Review – Dylan Menzie

Album: Lost in Dreams
Release Date: May 22, 2020
Genre: Folk-pop

Dylan Menzie has taken his knack for writing emotional love songs and has turned it into a full-length album on his latest effort. His ability to speak on love aboard so many different vehicles including dance-inducing funk songs to stripped-down intimate ballads shows off his extensive versatility in the tracklist on Lost in Dreams. This album is a lifeline for hopeless and hopeful romantics alike.

Interestingly enough, the album opener and title track, “Lost in Dreams,” is a six-and-a-half-minute ballad, whereas most would expect to find a faster-moving song to kick things off. This song, though, captures every theme the album portrays and channels it into a softly-sang lullaby. They say it takes about seven minutes to fall asleep, and this song just about makes the cut. Its soothing nature hits home to the point where the listener enters a state of introspection, reflecting upon memories and wondering what could’ve been under different circumstances. Although much longer than a typical song, nothing about this one feels forced. Every melody is a hushed, familiar tune, and every transition sounds as natural as the swaying of trees. It’s a bold move to start your debut LP with a lengthy epic, but it sets a heavenly foundation for the rest of the album. A wondrous instrumental section fades into the lead single from the record, “Wild,” which pulls a fast one on the listener and switches up the dynamics instantly. Starting off with the sounds of percussive snapping and a rhythmic pop melody chanting “Let me take you away / carried off by the waves / I see it in your face / I know you’re longing to be safe” is sung ever so smoothly. Tight bass-playing can be heard entering the mix, lending the song a progressive and sexy essence to it. A harmonious female voice can be heard in the song’s memorable chorus, angelically accenting to Menzie’s singing, which is reminiscent of Coldplay’s Chris Martin in this track with its genuine tenderness.

“Coocoora” is a unique showing of Menzie’s talent, exploring genres like R&B and soul in this funky new direction. This song undoubtedly exhibits the most hypnotizing work on the record. Its title, “Coocoora” is belted over and over in a soothing fashion that could plant oceanic scenes inside the head of the listener. “Deep In My Bones” showcases Menzie’s capability to write astonishingly vivid lyrics: “You walked in the room and before I could move, I was struck still by the sight of you /  And like never before, I heard the chords / I heard the music but lost the words.” The words sound as if its accompanying soundtrack would be somber, but that’s not the case at all. Instead, a melodic, rock-ballad-esque soundscape takes over and firmly labels the track as one of the most memorable on the LP.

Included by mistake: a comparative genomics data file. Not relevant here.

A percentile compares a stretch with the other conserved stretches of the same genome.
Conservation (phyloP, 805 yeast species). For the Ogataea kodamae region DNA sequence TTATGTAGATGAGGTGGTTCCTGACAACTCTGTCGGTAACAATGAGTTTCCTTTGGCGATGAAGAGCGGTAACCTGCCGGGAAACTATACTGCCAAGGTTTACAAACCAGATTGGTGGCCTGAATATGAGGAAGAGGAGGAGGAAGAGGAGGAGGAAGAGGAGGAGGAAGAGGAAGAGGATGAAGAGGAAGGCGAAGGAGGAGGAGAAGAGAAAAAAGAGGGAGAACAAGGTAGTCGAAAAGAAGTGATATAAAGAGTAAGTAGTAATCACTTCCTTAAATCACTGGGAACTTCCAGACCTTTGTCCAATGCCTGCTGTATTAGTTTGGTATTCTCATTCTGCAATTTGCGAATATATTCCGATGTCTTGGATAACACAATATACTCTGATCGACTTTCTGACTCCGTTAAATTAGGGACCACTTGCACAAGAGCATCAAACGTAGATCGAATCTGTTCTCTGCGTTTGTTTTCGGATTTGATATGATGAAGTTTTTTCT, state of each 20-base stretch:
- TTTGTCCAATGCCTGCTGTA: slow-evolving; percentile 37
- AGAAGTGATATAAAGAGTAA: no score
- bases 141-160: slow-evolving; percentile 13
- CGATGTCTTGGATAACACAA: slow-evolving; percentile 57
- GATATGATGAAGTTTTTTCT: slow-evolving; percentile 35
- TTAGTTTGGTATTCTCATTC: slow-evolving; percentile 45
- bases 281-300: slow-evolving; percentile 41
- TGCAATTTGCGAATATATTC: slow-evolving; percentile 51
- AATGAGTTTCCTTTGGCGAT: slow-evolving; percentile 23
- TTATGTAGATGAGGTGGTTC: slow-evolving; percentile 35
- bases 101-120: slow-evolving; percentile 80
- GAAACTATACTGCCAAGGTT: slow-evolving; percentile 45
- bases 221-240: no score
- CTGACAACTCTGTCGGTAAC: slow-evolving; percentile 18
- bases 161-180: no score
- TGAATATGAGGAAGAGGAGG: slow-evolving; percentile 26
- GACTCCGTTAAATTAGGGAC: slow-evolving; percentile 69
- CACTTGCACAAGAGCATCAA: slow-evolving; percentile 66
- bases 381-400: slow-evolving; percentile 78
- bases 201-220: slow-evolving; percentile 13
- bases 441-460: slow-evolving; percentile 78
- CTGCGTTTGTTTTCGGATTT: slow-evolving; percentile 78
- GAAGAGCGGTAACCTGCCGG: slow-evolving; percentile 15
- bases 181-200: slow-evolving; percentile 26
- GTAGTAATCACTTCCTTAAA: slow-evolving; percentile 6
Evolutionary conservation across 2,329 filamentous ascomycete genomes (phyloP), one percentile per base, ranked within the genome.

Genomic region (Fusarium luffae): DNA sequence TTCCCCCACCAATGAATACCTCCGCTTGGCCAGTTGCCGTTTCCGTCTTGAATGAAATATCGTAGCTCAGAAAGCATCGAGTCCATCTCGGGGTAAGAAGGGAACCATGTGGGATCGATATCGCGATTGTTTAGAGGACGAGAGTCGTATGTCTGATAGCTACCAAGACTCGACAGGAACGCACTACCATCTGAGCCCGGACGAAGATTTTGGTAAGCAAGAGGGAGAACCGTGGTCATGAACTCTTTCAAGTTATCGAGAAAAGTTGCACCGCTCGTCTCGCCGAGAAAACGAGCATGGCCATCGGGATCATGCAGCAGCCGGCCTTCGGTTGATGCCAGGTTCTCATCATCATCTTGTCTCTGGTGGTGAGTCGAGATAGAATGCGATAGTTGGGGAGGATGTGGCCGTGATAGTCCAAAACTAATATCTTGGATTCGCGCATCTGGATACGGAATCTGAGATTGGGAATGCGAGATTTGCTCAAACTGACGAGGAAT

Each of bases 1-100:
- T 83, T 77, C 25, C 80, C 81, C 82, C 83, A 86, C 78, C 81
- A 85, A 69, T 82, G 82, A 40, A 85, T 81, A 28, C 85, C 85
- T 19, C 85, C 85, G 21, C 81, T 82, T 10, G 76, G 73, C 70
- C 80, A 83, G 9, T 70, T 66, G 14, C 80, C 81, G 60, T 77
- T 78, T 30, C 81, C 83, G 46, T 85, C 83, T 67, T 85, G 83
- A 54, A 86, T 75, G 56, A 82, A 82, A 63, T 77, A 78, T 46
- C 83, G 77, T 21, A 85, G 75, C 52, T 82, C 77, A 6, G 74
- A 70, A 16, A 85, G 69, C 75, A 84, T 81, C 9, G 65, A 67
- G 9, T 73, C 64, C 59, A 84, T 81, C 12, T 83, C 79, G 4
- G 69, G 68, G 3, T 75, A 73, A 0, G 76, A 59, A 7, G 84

Menzie recorded Lost in Dreams while locked away in a secluded house on a Newfoundland cliffside, and the brisk, breezy Atlantic vibes can be heard from a mile away. “Church Bells” illustrates a maritime love story. The song is duetted by KINLEY of Hey Rosetta!, who turns water into wine with her lush vocal style here. The album’s finale, “Goodnight Sweetheart,” is another song where Menzie delivers some serious Coldplay vibes with religious imagery set to cinematic instrumentation. The record ends on a tragic note, as it appears as if Menzie is hinting at the death of a loved one throughout the track’s lyrics: “I hope the birds were singing beautiful songs for you / And all the bells were ringing, and all the people came / Was there a choir there when Saint Peter called your name?” What makes things even more sad, is that a few tracks ago, Menzie was just singing about the wedding of this same love interest.

Overall, Lost in Dreams emotionally unfolds as it progresses, with it ending on the most somber point of the record. The universally relatable theme of love is grasped by familiar pop-hooks and vivid storytelling, all for it to collapse into the also-relatable theme of loss in the album’s closing remarks. The album is accessible enough where it wouldn’t be a surprise if Menzie were to truly emerge as a Canadian household name upon release.

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